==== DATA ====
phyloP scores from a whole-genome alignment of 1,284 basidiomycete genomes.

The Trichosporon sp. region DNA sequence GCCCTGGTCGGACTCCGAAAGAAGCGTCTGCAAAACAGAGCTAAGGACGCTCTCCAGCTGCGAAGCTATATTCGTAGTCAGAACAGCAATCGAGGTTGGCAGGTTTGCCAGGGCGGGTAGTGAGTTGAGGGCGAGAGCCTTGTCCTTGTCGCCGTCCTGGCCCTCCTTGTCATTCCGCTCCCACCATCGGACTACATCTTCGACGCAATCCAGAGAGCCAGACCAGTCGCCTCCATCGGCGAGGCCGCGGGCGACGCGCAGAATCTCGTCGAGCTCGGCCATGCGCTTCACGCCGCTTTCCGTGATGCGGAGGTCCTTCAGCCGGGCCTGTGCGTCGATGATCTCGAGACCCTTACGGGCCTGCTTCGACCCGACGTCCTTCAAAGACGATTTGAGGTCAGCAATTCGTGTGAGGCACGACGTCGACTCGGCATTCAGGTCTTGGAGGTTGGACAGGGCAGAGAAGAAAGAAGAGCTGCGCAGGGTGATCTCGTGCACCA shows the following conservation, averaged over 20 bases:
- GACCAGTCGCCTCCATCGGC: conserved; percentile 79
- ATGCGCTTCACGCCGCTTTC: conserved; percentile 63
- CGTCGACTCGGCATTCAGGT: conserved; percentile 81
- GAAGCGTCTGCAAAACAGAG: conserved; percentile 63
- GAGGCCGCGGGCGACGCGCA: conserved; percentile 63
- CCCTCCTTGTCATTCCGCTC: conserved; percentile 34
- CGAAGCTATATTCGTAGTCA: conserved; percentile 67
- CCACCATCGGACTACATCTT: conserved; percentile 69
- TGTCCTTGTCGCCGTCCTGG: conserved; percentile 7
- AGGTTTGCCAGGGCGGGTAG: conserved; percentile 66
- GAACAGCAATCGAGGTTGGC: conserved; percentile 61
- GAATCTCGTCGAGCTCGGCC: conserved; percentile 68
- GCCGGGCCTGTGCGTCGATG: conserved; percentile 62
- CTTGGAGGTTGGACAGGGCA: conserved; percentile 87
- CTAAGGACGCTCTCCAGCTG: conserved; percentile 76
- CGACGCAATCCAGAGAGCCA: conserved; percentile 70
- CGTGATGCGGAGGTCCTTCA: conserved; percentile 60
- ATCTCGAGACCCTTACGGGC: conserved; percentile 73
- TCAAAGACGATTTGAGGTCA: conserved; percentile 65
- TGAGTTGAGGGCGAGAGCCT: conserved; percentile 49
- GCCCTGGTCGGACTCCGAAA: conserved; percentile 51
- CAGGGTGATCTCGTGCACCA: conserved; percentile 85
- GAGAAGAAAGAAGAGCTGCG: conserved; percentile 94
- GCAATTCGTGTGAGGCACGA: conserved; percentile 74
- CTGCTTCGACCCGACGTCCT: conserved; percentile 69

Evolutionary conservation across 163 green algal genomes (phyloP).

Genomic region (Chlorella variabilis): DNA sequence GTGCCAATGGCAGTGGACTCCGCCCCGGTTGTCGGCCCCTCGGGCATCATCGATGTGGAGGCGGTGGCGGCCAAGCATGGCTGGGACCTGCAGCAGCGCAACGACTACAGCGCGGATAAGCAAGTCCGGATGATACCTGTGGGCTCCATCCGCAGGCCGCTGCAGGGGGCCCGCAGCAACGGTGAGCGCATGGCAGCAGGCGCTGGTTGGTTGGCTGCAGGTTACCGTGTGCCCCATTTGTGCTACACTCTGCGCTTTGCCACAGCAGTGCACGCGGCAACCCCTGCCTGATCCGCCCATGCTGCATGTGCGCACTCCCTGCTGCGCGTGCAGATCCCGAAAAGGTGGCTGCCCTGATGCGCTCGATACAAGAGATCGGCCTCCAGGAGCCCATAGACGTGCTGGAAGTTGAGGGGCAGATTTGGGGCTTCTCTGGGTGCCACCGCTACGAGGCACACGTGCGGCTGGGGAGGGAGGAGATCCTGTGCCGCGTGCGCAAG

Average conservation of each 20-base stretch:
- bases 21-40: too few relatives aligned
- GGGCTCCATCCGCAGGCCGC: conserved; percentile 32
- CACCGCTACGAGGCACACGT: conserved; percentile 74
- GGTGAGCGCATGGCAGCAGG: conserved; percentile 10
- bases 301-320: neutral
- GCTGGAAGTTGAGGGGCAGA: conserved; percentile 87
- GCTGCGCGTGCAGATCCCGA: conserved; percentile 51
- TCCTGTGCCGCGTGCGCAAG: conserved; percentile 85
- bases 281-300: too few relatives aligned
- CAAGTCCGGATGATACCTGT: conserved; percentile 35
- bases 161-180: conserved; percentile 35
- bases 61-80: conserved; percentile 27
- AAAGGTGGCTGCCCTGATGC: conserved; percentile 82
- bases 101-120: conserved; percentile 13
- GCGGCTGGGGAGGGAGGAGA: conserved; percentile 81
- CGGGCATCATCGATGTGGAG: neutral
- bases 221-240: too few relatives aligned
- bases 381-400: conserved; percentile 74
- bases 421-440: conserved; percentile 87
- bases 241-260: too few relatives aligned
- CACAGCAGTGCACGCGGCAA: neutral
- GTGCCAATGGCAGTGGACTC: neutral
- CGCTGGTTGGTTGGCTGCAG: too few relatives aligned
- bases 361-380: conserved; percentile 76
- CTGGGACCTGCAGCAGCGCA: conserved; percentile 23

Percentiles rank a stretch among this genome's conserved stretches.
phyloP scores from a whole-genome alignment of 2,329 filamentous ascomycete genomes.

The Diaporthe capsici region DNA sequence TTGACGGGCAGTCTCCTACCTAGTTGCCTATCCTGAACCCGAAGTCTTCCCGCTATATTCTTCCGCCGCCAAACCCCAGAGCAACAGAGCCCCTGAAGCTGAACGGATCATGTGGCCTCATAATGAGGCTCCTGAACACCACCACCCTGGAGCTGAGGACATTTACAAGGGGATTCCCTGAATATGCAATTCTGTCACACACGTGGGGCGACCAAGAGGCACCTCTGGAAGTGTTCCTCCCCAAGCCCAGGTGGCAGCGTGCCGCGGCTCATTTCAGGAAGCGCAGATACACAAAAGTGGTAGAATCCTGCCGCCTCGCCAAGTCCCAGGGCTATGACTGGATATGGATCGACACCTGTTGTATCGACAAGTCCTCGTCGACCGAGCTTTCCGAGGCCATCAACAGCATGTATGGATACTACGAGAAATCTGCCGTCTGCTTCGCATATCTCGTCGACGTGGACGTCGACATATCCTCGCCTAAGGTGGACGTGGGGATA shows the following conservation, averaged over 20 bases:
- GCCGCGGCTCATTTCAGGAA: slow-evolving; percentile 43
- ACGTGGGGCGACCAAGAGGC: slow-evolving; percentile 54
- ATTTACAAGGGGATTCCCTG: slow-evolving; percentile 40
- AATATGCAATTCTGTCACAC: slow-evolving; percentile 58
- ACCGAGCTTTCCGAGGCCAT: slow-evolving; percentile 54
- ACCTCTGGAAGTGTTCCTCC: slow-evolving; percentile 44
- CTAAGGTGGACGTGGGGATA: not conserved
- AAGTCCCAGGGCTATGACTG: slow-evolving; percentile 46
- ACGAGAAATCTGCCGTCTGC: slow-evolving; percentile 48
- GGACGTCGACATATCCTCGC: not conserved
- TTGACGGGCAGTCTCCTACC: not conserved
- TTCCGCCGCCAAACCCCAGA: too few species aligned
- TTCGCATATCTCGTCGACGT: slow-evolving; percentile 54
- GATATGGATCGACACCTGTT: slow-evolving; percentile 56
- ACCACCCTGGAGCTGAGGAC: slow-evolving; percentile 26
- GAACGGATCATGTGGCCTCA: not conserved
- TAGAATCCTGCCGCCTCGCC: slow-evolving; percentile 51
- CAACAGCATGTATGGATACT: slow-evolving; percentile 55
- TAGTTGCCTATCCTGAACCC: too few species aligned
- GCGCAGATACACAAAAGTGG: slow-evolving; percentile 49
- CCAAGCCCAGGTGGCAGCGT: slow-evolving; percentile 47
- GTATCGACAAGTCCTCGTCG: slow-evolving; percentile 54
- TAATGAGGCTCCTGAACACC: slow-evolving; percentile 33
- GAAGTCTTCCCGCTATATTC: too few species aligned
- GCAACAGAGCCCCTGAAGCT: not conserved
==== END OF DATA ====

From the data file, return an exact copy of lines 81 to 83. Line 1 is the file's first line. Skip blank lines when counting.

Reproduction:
- TAATGAGGCTCCTGAACACC: slow-evolving; percentile 33
- GAAGTCTTCCCGCTATATTC: too few species aligned
- GCAACAGAGCCCCTGAAGCT: not conserved